Three independent power producers — Mopower Solar Limited, Zororo Energy Company Limited and Guruve Solar Park Limited — have submitted applications for licensing to set up power projects with a combined generating capacity of 155 megawatts (MW).
BY MISHMA CHAKANYUKA
Mopower Solar Limited is proposing to invest in a 100MW solar plant at Orient Farm in Somabula near Gweru in the Midlands Province, as well as the construction of 6km of a 132kV transmission line to connect the proposed solar plant to the existing Chertsey Gweru 132kV substation.
Zororo Energy Company Limited intends to invest in a 50MW solar plant at Utopia Farm, Melfort and Bromley in Mashonaland East Province, which includes
the construction of 0,5km of a 132kV lynx transmission line from the proposed Harambe Power Plant to the existing Bromley 132kV substation.
Guruve Solar Park Limited is also seeking to establish a 5,5MW solar plant at Dunavet, Guruve district in Mashonaland Central Province, including the construction of 450 metres of 33kV transmission line to connect the proposed solar plant to the existing Guruve 33kV substation.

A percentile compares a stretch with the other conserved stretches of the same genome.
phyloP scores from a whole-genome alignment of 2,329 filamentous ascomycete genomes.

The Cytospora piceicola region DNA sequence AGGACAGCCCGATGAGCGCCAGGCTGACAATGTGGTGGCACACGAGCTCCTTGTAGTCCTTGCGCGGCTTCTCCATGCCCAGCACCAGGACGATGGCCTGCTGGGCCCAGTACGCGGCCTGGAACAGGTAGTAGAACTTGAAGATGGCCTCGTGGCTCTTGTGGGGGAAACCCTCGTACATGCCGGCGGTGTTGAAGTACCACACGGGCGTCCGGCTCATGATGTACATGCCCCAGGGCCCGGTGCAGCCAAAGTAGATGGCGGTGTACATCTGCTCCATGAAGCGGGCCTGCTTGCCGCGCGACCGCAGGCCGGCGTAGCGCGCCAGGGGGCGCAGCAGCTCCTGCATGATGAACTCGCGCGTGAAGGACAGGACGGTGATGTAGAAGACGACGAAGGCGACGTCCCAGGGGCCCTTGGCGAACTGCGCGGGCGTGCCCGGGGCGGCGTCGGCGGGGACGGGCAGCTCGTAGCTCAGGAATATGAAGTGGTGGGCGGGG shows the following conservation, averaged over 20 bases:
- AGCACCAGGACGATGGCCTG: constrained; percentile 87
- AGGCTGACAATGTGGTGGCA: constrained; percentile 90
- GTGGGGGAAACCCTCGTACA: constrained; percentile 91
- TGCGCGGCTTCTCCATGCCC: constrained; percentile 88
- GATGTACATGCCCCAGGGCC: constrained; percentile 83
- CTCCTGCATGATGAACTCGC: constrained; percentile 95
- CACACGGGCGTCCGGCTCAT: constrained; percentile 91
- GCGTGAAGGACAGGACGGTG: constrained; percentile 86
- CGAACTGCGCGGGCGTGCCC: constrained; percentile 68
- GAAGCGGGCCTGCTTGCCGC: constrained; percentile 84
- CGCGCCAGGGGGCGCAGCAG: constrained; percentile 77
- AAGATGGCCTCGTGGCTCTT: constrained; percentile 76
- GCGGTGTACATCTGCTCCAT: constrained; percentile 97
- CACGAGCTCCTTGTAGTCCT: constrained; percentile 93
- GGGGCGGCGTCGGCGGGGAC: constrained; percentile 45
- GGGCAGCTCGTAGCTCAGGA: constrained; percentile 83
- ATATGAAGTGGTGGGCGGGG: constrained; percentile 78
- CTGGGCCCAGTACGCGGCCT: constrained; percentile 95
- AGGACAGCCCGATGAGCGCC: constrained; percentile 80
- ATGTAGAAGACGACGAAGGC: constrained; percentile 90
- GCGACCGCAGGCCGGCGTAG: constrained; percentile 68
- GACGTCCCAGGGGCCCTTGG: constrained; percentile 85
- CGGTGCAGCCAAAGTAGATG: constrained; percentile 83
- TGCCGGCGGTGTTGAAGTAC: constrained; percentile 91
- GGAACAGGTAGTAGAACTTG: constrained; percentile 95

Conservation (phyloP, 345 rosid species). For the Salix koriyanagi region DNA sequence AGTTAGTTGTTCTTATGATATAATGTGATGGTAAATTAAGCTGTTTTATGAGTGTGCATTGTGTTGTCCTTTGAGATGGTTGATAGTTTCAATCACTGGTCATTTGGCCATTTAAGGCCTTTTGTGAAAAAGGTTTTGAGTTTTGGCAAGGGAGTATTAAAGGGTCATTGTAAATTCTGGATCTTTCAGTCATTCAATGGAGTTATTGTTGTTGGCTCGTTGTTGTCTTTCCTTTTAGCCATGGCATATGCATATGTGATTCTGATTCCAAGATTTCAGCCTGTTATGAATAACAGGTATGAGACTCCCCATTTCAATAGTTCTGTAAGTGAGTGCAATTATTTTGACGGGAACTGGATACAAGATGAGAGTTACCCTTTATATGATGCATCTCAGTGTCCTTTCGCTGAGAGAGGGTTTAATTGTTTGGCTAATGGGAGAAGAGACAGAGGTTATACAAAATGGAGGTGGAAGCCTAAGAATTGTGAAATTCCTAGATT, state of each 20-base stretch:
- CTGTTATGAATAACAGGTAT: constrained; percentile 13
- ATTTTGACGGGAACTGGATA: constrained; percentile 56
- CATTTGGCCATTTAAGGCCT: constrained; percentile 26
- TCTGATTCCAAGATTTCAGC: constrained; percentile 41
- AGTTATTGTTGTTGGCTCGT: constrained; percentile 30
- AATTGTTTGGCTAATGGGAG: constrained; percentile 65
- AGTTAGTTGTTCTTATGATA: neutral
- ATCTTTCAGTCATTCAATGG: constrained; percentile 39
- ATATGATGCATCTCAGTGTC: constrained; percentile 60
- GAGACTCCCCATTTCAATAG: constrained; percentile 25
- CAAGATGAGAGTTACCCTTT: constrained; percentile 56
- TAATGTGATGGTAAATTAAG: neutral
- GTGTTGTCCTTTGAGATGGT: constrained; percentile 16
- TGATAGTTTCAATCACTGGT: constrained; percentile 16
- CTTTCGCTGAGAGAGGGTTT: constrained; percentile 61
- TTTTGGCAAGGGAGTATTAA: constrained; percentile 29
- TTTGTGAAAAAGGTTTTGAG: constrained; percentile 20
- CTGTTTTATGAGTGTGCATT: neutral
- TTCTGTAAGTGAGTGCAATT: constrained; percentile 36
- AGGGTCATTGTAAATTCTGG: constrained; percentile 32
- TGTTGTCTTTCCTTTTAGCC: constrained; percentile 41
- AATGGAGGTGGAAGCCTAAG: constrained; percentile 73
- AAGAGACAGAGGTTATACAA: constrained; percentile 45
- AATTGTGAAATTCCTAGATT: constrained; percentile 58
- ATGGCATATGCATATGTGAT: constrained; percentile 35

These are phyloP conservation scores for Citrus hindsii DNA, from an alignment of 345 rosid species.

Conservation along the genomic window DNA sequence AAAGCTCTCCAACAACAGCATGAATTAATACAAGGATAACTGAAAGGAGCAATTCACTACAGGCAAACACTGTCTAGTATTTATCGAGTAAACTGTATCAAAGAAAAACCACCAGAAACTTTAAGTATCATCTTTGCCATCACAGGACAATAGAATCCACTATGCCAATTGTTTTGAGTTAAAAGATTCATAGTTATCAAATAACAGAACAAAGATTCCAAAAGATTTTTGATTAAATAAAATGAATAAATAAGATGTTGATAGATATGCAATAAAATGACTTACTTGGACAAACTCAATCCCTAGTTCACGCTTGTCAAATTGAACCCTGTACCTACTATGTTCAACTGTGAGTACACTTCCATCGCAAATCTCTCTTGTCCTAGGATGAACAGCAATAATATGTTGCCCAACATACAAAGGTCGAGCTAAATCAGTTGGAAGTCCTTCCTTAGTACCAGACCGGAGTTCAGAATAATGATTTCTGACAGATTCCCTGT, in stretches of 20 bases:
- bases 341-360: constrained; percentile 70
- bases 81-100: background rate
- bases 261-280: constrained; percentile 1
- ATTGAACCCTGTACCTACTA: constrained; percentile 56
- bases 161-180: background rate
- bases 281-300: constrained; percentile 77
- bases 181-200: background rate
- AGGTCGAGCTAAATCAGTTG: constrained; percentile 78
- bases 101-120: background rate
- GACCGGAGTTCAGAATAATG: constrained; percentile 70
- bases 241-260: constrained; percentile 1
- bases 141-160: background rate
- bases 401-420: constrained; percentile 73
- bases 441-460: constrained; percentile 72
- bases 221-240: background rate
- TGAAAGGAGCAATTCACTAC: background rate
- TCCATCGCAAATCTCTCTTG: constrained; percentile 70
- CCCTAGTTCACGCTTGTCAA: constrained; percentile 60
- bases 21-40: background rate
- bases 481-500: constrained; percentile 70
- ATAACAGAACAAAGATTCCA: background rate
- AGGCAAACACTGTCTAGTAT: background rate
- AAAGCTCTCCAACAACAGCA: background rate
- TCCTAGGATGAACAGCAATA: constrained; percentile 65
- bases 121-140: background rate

In a notice, the Zimbabwe Energy Regulatory Authority (Zera) announced it had received applications for licences from the three private power players.
In recent years, government has opened up the sector to participation by independent players, but only a few IPPs have managed to take off, as they face funding challenges.
Zimbabwe’s power demand averages 1 400MW, but the country only generates around 1 200MW, relying on imports from South Africa’s Eskom and Hydro Cahora
Bassa of Mozambique to plug the gap.
This year, Zimbabwe’s power utility completed a $530 million upgrade of the country’s main power station, Kariba South, which saw an additional 300MW being added to the national grid.
An upgrade of the Hwange Thermal Power Station is lined up, with preliminary works already under way. Hwange has an installed capacity of 920MW, but is only generating about a third of that because of antiquated equipment.